luni, 18 mai 2009
organizing for America
White House Advisor Austan Goolsbee on Credit Card Reform
By Christopher Hass - May 18th, 2009 at 6:34 pm EDT
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The Senate is set to vote on its version of the Credit Card Holder's Bill of Rights tomorrow, an important set of consumer protections and reforms that President Obama has pressed for. Last week, the consumer affairs blog The Consumerist sat down with White House Senior Economic Advisor Austan Goolsbee to disucss the Administration's stance on the issue.
From the transcript of the video, here is Austan Goolsbee on the need for credit card reform:
As the President said, there's nothing wrong with a credit card industry where people can get access to credit, and people ought to pay their bills, but what we've gotten into is this situation where you've got some players engaging in clearly deceptive practices and predatory practices where consumers don't have full information about what they're getting themselves into, and where the industry's made more than $15 billion in penalty fee income last year. So what they've done is just turned what use to be fees for penalties into really a profit center. And we've got to get away from a model like that.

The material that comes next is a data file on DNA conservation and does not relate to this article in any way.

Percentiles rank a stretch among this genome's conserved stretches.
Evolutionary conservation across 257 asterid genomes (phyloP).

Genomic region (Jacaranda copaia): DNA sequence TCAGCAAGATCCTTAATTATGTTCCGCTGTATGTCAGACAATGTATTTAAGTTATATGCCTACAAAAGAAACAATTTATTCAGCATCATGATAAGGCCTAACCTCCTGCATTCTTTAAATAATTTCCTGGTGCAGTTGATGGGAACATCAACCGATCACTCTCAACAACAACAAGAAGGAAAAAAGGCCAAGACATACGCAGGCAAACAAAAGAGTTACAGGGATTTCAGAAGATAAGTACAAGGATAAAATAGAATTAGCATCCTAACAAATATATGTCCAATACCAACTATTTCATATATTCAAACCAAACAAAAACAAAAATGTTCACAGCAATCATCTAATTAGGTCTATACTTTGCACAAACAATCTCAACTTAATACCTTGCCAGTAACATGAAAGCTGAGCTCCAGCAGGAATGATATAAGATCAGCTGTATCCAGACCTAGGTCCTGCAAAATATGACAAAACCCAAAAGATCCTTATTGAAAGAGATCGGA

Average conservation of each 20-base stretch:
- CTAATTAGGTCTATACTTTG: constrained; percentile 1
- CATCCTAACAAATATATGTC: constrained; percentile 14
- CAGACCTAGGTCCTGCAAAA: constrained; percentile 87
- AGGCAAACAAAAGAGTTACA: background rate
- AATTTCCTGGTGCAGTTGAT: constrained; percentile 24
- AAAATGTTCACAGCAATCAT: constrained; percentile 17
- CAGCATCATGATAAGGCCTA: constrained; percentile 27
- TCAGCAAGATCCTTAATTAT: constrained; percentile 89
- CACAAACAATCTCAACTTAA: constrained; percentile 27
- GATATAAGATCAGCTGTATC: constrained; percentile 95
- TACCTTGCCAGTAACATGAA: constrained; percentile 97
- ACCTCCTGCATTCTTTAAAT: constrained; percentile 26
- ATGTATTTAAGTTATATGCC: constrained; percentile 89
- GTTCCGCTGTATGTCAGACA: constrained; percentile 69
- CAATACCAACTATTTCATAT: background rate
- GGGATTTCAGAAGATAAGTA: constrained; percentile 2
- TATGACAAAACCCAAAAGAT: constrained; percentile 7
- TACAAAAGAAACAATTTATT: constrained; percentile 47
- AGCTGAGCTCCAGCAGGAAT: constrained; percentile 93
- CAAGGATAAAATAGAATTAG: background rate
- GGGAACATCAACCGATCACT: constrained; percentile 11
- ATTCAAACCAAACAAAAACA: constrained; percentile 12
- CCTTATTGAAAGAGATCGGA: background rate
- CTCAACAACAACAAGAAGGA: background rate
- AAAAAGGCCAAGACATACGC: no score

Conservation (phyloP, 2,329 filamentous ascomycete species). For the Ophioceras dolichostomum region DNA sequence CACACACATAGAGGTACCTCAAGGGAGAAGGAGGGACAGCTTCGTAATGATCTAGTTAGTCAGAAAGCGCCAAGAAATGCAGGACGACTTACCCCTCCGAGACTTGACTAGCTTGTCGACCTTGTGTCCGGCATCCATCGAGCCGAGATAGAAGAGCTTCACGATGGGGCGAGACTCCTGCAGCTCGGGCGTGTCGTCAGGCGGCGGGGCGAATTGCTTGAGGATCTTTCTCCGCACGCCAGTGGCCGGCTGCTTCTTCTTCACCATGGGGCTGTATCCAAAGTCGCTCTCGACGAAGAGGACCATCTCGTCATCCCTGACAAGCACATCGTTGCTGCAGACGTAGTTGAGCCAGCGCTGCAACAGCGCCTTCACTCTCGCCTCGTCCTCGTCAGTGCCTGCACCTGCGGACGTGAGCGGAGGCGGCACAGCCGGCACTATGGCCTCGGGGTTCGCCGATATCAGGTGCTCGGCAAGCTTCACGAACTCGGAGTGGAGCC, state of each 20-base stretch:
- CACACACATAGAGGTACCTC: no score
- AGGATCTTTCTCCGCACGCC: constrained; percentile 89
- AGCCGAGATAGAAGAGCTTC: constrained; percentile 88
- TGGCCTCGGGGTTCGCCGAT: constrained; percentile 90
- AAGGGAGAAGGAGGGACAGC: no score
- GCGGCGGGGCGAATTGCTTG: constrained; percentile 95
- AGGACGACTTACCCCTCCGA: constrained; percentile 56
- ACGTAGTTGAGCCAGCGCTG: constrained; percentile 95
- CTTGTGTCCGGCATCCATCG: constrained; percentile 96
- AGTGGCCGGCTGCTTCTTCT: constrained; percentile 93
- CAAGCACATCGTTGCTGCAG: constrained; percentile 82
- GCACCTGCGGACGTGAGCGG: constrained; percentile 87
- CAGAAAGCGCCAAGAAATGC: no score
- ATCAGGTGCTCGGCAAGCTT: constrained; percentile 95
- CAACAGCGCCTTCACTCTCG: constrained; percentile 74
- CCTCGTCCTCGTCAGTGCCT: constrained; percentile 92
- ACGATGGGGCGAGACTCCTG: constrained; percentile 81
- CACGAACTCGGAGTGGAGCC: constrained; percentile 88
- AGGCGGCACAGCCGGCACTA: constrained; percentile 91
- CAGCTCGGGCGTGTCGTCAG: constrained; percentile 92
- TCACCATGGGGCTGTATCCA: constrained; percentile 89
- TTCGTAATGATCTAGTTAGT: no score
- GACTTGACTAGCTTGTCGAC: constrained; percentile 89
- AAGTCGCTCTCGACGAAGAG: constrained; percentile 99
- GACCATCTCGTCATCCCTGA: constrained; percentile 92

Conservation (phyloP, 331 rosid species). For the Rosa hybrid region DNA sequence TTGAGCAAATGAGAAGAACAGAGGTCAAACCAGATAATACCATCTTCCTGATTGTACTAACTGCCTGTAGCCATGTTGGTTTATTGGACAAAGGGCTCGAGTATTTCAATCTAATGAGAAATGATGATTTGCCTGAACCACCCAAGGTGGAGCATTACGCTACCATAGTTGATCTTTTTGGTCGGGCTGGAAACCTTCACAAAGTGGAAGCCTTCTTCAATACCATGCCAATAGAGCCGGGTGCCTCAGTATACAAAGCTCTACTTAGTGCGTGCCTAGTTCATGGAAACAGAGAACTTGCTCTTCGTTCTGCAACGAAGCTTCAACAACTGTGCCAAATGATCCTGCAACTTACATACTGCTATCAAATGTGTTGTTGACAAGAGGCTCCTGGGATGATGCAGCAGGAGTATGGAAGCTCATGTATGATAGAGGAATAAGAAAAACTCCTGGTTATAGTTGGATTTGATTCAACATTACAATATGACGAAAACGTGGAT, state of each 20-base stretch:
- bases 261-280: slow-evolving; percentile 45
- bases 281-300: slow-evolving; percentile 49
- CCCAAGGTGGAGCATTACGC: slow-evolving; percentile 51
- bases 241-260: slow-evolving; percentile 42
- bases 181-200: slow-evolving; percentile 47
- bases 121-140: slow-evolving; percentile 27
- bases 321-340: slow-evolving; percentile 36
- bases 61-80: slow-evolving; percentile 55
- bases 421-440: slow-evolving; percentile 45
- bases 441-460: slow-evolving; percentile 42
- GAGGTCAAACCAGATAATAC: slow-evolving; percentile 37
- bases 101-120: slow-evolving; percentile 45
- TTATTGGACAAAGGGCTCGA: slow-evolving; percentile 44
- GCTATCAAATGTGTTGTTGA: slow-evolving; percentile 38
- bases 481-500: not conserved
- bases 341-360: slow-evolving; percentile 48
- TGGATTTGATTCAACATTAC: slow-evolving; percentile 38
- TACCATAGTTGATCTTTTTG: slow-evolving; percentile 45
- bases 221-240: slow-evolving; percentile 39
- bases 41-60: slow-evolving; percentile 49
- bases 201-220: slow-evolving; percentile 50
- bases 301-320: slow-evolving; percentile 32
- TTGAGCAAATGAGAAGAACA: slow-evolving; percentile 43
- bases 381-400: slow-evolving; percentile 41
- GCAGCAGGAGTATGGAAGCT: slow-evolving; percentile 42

On the importance of transparency:
The President totally agrees with the importance of disclosure, and disclosure and transparency. Which are related but not the same thing. I mean, I have a PhD in economics, I can't understand a lot what's in the contracts under your credit card, and my eyesight is not sufficient to even be able to read it a lot of the times.
And on ending unfair practices:
But in addition, there are certain practices, that, even with disclosure, they're relatively hard to explain, and the credit card companies have engaged in gaming the system so that they just need to be prohibited. So, setting your payment date to be on a Sunday, so that you literally can't pay on the payment date, it either has to come in early or else it's late and you get a penalty fee. Or setting the payment time to be noon, so even if it comes in but it came in in the afternoon oohp! You had a late fee, you add another $15. So there are a series of practices, be it the form of penalty fees, raising interest on loans you already took out, a variety of other things that the President thinks we need to do more than just disclosure and transparency.